Aung San Suu Kyi's comments came during a visit to Brussels ahead of peace talks next month aimed at ending ethnic fighting in Myanmar.

Myanmar State Counsellor Aung San Suu Kyi gives a news conference with European Union foreign policy chief Federica Mogherini (not pictured) in Brussels, Belgium, May 2, 2017.
Myanmar State Counsellor Aung San Suu Kyi gives a news conference with European Union foreign policy chief Federica Mogherini (not pictured) in Brussels, Belgium, May 2, 2017.

Myanmar State Counsellor Aung San Suu Kyi on Tuesday said she does not agree with an international fact-finding mission into violence in the Rakhine region.

Her comments came during a press conference in Brussels with EU foreign policy chief Federica Mogherini.

"We do not agree with it. We have disassociated ourselves from the resolution because we do not think it is within keeping with what is happening on the ground," she said.

Suu Kyi added that while she doesn't support the fact-finding missions – her government has been working on recommendations from a report written by former UN head Kofi Annan.

"We have accepted Dr Annan's recommendations totally because his commission went into the Rakhine state, studied the situation there and made his recommendations based on what he had seen on the ground," she said.

"If we think the recommendations are in keeping with the real needs of the region, we would be happy to accept them, but those recommendations which will divide further those in the Rahkine, we will not accept."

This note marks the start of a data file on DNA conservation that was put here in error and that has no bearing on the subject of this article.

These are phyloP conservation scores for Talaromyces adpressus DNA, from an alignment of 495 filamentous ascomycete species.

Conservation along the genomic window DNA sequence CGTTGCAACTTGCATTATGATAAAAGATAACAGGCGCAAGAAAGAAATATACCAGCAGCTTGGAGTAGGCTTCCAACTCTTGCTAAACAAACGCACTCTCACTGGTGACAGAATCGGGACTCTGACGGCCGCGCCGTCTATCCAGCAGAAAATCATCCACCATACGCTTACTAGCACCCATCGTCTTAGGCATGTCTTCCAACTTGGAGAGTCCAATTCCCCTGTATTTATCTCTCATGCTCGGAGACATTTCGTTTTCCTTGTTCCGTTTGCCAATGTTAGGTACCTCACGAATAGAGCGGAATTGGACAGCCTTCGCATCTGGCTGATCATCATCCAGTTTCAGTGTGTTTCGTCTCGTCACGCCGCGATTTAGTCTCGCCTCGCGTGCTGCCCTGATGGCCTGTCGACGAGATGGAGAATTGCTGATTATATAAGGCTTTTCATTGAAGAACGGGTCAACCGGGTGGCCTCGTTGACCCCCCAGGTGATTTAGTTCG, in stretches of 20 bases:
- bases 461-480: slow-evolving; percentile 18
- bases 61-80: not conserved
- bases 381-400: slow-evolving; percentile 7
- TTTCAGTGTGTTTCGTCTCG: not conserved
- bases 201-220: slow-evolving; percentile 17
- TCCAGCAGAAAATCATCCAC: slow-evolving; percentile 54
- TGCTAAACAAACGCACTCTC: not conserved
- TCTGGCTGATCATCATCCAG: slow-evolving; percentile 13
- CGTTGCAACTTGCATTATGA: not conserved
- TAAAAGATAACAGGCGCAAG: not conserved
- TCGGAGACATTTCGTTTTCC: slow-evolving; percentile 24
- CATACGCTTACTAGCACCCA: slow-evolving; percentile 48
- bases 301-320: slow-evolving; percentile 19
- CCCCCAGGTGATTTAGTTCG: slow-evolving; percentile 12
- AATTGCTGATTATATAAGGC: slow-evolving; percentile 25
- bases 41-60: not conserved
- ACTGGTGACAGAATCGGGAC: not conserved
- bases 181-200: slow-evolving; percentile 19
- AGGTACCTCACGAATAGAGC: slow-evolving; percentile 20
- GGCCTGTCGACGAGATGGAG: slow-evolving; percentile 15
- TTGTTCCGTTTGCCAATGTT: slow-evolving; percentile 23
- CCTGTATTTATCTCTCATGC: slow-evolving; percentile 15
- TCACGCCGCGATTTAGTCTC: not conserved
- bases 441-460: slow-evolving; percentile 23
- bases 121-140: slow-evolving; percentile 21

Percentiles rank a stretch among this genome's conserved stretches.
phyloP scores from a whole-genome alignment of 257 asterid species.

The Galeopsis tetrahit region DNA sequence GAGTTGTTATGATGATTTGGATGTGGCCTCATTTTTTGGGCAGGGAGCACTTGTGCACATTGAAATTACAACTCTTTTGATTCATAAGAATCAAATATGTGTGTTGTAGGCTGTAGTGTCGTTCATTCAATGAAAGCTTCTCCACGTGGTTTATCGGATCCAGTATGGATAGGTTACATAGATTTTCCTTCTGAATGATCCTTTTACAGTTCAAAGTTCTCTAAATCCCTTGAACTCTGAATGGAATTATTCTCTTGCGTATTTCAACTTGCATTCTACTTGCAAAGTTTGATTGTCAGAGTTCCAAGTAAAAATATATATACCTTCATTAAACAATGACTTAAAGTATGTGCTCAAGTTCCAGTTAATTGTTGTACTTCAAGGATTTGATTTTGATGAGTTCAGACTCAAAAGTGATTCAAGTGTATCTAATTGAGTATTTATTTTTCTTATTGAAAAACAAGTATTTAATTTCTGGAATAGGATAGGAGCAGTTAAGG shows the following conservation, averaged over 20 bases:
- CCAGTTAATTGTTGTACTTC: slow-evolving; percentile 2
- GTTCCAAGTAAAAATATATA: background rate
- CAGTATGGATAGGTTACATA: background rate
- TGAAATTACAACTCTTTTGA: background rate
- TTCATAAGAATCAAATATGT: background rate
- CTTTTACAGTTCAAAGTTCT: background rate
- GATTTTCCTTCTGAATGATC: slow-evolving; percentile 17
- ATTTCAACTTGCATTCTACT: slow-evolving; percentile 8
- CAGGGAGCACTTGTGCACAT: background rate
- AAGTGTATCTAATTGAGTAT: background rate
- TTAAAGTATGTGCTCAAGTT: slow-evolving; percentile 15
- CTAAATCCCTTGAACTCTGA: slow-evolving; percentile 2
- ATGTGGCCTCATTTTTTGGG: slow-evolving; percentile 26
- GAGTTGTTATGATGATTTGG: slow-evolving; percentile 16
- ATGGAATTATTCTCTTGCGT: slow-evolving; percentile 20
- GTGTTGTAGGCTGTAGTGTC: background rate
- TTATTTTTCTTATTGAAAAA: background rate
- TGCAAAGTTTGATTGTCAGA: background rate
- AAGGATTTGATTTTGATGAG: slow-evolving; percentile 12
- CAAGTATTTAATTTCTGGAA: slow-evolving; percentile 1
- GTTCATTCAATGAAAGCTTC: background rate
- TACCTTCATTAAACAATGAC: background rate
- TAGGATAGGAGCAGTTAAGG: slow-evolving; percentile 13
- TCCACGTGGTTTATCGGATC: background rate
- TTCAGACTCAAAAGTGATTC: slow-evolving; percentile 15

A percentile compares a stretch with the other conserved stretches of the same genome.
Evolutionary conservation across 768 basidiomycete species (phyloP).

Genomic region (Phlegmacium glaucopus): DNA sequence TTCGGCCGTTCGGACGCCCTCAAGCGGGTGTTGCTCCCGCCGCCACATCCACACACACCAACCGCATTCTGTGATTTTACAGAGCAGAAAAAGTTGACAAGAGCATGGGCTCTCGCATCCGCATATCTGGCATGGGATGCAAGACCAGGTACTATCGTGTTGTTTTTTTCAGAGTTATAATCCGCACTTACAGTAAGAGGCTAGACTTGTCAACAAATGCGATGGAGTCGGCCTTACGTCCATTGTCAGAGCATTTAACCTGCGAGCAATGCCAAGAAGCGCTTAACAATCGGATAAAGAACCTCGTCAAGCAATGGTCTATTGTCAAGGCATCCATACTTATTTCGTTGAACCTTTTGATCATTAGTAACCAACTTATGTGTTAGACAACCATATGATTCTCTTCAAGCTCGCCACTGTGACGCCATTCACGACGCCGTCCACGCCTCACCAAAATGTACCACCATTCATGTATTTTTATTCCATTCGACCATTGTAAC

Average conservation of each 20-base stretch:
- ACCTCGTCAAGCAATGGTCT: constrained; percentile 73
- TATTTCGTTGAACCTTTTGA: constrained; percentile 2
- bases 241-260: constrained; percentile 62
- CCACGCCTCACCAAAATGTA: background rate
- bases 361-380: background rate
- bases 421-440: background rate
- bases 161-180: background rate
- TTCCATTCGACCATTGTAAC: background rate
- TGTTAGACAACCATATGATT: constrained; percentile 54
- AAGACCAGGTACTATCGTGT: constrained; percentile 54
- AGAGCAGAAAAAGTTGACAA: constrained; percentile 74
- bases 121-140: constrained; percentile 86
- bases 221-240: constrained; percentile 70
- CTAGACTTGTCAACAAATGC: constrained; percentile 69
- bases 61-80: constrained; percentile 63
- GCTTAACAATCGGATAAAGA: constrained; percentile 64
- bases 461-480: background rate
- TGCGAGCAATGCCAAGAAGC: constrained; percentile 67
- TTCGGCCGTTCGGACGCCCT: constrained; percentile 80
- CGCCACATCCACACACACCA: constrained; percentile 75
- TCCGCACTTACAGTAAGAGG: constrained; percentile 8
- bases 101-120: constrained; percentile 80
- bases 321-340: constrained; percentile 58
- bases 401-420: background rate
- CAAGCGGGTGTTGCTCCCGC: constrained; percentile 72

Myanmar will hold peace talks next month aimed at ending decades-long ethnic wars that have intensified since Suu Kyi's party took power a year ago, it was announced last week.

The Nobel peace laureate has made peace a priority of her new government, but she has made little progress in sealing a peace deal since the first round of the so-called "21st Century Panglong" talks were held last year.

TRT World's Kevin Ozebek has more from Brussels.

The violent persecution of the Rohingya Muslim minority in Myanmar and their efforts to flee the Southeast Asian country, often falling victim to predatory human-trafficking networks, has become an international concern.

A UN report issued last month, based on interviews with 220 Rohingya among 75,000 who have fled to Bangladesh since October, said that Myanmar's security forces have committed mass killings and gang rapes of Rohingya in a campaign that "very likely" amounts to crimes against humanity and possibly ethnic cleansing.

Activists have welcomed what they called a "landmark decision" by the 47-member UN Human Rights Council, and have called on the Myanmar government to cooperate.

Suu Kyi assumed power in 2016 following a landslide election win after Myanmar's former military leaders initiated a political transition. The country had been an international pariah for decades under the military junta.

Source: TRTWorld and agencies